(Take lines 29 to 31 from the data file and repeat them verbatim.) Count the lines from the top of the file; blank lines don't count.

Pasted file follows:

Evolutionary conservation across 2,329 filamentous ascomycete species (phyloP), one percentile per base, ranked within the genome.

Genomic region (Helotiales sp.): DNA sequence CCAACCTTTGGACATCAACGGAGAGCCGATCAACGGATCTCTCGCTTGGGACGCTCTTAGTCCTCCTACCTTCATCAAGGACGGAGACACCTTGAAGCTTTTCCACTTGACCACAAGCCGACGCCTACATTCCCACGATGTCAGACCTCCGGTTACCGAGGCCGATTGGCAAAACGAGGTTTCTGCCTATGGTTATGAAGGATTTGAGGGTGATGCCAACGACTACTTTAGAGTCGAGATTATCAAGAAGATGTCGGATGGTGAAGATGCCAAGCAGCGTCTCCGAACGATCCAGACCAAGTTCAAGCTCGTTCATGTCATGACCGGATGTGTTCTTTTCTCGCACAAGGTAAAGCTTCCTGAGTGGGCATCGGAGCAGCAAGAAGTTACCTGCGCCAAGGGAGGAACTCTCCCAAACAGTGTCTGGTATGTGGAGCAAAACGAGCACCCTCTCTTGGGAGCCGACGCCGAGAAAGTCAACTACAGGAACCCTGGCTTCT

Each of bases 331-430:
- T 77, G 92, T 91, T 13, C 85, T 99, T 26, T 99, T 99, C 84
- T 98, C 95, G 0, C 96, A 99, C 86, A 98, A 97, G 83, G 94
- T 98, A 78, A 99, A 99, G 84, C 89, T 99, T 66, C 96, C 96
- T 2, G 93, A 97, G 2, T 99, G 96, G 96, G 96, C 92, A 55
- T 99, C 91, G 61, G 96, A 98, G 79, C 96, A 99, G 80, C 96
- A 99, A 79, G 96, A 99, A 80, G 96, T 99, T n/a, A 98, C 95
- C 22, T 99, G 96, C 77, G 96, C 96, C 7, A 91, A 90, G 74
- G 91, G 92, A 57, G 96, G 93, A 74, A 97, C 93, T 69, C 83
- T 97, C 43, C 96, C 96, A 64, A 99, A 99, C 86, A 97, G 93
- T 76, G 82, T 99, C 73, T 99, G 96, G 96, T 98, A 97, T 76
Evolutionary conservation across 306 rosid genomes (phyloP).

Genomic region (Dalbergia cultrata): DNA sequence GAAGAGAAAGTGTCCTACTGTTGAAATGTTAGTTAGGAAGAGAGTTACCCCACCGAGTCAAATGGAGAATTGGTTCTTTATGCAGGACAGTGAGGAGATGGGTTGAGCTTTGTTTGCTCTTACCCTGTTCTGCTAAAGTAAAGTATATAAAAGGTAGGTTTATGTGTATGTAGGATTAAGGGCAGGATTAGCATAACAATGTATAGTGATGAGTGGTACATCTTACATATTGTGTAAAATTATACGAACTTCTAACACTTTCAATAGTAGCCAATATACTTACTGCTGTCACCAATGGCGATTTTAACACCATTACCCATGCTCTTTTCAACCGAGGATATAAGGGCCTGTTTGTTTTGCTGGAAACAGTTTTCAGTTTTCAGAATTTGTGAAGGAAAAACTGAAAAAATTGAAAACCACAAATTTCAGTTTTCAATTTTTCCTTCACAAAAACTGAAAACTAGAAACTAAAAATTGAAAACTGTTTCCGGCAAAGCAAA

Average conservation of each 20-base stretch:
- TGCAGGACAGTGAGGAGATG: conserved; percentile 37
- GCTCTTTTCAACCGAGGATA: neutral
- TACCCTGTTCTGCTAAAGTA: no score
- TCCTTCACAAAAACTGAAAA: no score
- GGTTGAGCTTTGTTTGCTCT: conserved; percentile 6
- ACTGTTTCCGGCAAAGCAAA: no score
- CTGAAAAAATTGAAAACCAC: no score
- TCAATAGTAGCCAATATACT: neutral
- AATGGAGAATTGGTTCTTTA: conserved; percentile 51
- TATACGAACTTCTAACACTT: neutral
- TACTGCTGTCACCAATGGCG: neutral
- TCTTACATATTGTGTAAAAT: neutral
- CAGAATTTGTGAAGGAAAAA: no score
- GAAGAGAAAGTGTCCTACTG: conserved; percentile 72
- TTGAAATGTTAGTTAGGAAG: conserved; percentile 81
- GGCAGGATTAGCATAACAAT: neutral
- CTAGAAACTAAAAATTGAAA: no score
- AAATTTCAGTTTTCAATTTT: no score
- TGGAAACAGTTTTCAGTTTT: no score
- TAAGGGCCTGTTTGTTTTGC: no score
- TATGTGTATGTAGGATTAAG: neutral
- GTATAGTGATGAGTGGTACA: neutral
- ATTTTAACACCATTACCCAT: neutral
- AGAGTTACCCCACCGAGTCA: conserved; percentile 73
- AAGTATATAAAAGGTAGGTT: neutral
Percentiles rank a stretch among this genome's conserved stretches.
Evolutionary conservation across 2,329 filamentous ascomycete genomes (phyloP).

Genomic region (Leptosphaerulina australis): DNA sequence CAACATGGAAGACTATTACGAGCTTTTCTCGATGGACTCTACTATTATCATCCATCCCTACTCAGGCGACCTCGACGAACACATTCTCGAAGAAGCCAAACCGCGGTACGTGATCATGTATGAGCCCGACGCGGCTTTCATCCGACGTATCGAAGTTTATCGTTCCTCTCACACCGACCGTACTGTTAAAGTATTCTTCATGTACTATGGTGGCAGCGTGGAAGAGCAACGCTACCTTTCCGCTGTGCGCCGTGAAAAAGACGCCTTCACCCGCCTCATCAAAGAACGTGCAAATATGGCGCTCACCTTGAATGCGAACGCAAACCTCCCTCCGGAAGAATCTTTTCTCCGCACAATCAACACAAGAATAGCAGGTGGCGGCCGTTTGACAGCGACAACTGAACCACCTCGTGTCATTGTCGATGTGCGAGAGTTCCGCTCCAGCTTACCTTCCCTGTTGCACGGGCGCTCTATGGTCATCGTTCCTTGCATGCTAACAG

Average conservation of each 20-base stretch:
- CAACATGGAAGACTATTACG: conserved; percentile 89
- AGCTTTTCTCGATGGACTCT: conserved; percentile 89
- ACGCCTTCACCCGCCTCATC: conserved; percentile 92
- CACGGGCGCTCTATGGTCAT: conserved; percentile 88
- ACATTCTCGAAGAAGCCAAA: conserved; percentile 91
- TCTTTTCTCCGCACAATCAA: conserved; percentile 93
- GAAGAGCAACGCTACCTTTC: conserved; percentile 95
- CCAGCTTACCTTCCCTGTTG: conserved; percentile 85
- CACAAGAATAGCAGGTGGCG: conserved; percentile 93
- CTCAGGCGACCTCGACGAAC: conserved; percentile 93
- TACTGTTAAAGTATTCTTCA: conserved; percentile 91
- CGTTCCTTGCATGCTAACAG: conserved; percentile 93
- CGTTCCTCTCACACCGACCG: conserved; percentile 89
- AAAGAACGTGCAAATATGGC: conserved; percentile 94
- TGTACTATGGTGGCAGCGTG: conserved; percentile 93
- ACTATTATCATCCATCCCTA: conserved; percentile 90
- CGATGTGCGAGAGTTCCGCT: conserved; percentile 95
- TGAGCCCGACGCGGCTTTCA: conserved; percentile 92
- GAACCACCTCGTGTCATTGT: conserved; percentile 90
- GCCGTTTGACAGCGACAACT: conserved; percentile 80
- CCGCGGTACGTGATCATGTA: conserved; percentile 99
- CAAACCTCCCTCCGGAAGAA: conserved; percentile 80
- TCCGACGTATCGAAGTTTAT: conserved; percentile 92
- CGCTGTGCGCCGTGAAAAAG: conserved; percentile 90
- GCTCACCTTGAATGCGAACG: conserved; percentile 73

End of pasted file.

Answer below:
- CAGAATTTGTGAAGGAAAAA: no score
- GAAGAGAAAGTGTCCTACTG: conserved; percentile 72
- TTGAAATGTTAGTTAGGAAG: conserved; percentile 81